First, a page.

Rurouni Kenshin: Reflection Anime Review
Rurouni Kenshin: Reflection
/ OVA / Drama / 13-up
A wonderful story that finishes the Kenshin series beautifully.
...Rurouni Kenshin gets the Tenchi Forever treatment.
Rurouni Kenshin: Seisouhen
Wandering Kenshin - Book of the Years
US Release By
Historical Action Romance
81 minutes in 2 episodes
2001-12-19 - 2002-03-20
What's In It
- Violence: 3 (significant)
- Nudity: 1 (mild)
- Sex: 1 (mild)
- Language: 1 (mild)
"Rurouni Kenshin: Seisouhen", or as it's called over here "Samurai X Reflection", is really the ending to the Rurouni Kenshin TV series. It is separated into two OAVs and takes place around 15 years after the end of the TV series. Kenshin is finally married to Kaoru and they have had a son named Kenji; but Kenshin is pulled away from her because of his life-long desire to atone for his bloody past. Kaoru, now ill, wonders if he will ever return to her again.
One thing that should be mentioned before viewing this is that, unlike the "Remembrance OAVs", Samurai X: Reflection should only be watched after completing the series. This is because the film refers back to the series often. Also I'd strongly recommend the subtitle rather then the dub as it takes away from the story and many of the voices are poorly done.
Right away it is apparent that "Reflection" is far brighter in color than the first four OAVs although the style itself closely resembles them. It should be too, since it is no longer the days of the Tokugawa Shogunate and the viewer should notice this right from the second scene of the first episode. Another alteration that becomes quickly apparent is that Kenshin looks older and even fragile at times. Of course everyone else looks aged too and I did not find that any of their appearances were disappointing. Altogether the animation is as good, or better than the "Remembrance OAVs".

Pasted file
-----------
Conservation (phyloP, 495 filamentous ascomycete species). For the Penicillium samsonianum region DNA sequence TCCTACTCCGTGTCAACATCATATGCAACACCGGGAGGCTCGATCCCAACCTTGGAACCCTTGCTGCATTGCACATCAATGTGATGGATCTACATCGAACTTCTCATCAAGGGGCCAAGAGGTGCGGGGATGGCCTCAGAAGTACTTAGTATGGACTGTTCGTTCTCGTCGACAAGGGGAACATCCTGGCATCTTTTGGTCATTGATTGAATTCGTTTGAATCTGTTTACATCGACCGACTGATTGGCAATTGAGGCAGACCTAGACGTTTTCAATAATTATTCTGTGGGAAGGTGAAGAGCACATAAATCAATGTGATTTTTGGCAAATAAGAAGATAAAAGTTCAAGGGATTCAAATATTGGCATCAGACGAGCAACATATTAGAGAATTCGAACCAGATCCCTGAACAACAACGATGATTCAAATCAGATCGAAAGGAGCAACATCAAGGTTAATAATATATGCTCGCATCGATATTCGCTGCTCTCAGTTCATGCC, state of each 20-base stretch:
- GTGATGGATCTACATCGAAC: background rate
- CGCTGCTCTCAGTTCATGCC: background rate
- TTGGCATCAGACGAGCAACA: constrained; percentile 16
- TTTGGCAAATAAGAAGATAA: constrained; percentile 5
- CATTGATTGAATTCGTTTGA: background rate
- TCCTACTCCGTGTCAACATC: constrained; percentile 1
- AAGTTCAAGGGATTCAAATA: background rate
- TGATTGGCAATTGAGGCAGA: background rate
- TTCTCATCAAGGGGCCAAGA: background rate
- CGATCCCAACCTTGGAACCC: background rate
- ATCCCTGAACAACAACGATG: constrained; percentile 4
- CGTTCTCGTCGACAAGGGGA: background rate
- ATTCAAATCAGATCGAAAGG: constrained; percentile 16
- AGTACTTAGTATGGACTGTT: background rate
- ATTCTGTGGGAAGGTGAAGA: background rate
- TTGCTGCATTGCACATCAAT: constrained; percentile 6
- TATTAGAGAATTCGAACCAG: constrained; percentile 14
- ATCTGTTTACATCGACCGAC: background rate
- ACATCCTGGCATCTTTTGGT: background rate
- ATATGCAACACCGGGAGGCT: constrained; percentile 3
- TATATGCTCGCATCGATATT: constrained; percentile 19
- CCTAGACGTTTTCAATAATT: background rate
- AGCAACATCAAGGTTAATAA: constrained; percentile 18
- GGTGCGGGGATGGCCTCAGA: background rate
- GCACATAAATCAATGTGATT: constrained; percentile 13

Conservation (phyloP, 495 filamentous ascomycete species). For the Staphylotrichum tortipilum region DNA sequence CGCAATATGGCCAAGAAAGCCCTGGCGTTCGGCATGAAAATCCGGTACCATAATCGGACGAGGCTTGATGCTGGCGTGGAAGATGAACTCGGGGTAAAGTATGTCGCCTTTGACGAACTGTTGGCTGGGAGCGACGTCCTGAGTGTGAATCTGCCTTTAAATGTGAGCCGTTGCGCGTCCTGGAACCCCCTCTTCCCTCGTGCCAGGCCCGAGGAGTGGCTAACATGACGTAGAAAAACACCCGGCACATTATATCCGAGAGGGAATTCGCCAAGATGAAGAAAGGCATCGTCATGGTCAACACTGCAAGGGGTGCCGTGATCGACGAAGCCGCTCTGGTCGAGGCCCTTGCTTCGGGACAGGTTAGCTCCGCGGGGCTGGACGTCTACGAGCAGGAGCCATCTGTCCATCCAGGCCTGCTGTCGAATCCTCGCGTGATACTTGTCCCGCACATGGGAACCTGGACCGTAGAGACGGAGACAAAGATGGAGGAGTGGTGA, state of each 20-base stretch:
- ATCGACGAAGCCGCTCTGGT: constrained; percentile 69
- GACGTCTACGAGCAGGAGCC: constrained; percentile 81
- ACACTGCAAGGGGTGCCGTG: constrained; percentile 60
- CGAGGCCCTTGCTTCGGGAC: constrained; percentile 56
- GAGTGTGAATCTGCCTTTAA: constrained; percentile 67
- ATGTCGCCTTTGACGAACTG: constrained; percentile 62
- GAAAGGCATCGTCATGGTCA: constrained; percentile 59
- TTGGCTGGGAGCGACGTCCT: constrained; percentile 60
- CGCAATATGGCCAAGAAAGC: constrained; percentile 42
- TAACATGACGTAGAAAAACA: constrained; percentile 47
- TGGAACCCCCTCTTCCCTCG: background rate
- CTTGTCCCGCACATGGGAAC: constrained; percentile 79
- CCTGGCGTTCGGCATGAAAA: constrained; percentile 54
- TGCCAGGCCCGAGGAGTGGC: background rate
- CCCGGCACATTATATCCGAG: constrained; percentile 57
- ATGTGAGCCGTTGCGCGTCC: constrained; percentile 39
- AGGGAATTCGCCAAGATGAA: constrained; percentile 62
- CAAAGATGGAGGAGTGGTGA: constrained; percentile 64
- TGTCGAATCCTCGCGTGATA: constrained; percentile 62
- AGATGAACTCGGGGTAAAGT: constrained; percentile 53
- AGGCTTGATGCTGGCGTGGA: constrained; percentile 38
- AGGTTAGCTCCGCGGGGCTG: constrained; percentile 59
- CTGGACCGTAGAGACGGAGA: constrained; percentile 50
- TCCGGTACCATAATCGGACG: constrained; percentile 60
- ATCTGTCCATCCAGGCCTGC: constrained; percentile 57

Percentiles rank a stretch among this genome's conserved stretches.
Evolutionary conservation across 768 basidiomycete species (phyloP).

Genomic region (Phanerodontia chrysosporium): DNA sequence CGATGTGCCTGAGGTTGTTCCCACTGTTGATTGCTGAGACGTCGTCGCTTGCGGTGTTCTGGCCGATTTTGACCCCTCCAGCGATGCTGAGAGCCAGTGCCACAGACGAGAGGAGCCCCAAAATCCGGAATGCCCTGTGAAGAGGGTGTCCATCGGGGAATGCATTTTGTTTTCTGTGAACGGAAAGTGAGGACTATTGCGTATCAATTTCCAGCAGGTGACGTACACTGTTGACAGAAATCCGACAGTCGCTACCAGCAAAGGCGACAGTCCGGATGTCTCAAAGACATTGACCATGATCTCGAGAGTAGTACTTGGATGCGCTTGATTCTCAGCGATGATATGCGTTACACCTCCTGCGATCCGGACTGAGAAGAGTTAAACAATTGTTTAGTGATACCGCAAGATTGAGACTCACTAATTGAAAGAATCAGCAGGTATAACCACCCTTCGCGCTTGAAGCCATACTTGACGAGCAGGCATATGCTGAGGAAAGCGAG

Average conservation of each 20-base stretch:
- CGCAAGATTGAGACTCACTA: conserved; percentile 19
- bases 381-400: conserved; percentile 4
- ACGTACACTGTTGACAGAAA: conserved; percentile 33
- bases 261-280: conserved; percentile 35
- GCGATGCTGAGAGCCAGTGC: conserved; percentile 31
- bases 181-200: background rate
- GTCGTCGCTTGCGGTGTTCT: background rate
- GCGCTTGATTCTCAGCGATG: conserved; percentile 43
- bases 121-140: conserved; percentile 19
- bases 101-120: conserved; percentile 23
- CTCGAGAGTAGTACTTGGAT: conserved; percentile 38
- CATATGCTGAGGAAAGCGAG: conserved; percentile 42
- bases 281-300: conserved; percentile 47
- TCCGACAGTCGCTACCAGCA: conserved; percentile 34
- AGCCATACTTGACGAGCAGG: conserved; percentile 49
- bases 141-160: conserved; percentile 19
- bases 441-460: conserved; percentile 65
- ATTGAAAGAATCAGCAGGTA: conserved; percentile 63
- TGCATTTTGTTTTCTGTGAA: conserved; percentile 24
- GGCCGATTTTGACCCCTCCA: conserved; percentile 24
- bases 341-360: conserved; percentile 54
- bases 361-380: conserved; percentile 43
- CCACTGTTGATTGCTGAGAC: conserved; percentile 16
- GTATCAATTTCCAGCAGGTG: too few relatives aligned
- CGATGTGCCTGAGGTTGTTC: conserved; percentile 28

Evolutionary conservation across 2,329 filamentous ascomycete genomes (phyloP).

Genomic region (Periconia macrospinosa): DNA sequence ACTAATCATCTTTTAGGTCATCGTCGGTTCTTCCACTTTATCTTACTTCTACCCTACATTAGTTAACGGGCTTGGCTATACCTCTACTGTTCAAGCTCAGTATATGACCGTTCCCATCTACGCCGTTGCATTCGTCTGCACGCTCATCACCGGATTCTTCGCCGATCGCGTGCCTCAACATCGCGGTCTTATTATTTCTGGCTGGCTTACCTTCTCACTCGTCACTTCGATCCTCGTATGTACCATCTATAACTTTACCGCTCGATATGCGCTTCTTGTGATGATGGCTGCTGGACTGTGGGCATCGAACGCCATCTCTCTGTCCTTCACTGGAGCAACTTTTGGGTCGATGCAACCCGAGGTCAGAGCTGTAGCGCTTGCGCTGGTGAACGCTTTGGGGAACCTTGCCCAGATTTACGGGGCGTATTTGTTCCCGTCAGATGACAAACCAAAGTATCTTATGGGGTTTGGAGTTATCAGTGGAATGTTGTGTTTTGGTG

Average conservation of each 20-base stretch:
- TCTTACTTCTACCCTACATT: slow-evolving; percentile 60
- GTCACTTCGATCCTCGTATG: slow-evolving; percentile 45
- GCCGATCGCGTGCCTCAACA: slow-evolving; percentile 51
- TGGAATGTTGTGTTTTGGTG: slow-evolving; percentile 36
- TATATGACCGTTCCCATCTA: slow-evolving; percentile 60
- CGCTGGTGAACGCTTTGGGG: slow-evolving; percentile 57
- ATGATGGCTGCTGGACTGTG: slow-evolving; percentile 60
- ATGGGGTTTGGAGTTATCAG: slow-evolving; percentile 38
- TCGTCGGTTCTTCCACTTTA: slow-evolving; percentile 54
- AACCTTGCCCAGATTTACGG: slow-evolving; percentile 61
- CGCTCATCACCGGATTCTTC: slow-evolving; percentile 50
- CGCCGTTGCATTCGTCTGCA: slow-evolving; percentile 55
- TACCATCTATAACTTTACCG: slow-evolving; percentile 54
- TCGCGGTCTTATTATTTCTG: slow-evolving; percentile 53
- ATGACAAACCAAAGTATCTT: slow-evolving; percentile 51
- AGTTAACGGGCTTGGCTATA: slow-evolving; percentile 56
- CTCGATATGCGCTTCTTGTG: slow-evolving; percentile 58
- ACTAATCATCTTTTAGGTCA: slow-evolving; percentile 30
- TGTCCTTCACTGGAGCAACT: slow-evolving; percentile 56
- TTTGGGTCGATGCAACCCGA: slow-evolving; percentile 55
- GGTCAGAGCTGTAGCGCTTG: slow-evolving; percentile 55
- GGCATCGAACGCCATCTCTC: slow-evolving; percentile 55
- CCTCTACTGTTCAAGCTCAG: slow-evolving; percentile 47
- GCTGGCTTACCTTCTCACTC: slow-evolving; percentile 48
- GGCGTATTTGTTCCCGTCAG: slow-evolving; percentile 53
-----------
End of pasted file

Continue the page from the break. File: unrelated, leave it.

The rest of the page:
The first time I watched this, I noticed that one must pay close attention because, like "Samurai X: Trust & Betrayal", you'll find that it subtly changes from present to past often and if you're not careful you might get confused. However, I do not consider this a negative mark towards the film whatsoever. If anything, this is a realistic way of how people reflect on their past.
I have read some reviews that state this film refers back to the series far too often and all it really is is just a monotonous recap of what we've already seen. This could not be farther from the truth. Though specifically, Kaoru thinks back to the times she and Kenshin have had together frequently, it is never done in a gimmicky fashion that is only there to fill up time. Not only are the scenes redone with terrific detail, they give you that sense of excitement as you wonder how they will look.
Getting to the story, I found that it revolves around Kenshin and Kaoru just like "Remembrance" centered around Kenshin and Tomoe. Without ruining or spoiling the movie I'll just say that throughout, we see how Kenshin and Kaoru come to a more intimate relationship between one-another both in the past and present. We also see how they persevere through each trial that arises in Kenshin's life and how they are affected by it all. Though Kenshin appears to be worn in both body and soul, he strives to atone for his past crimes and I found that I was pitying him at times. Like in the series, we see once again in a stronger way how Kenshin has changed the life of others through risking his own. For example this is shown in Yahiko as he is now a mature young man and living an upright life with strong beliefs like Kenshin.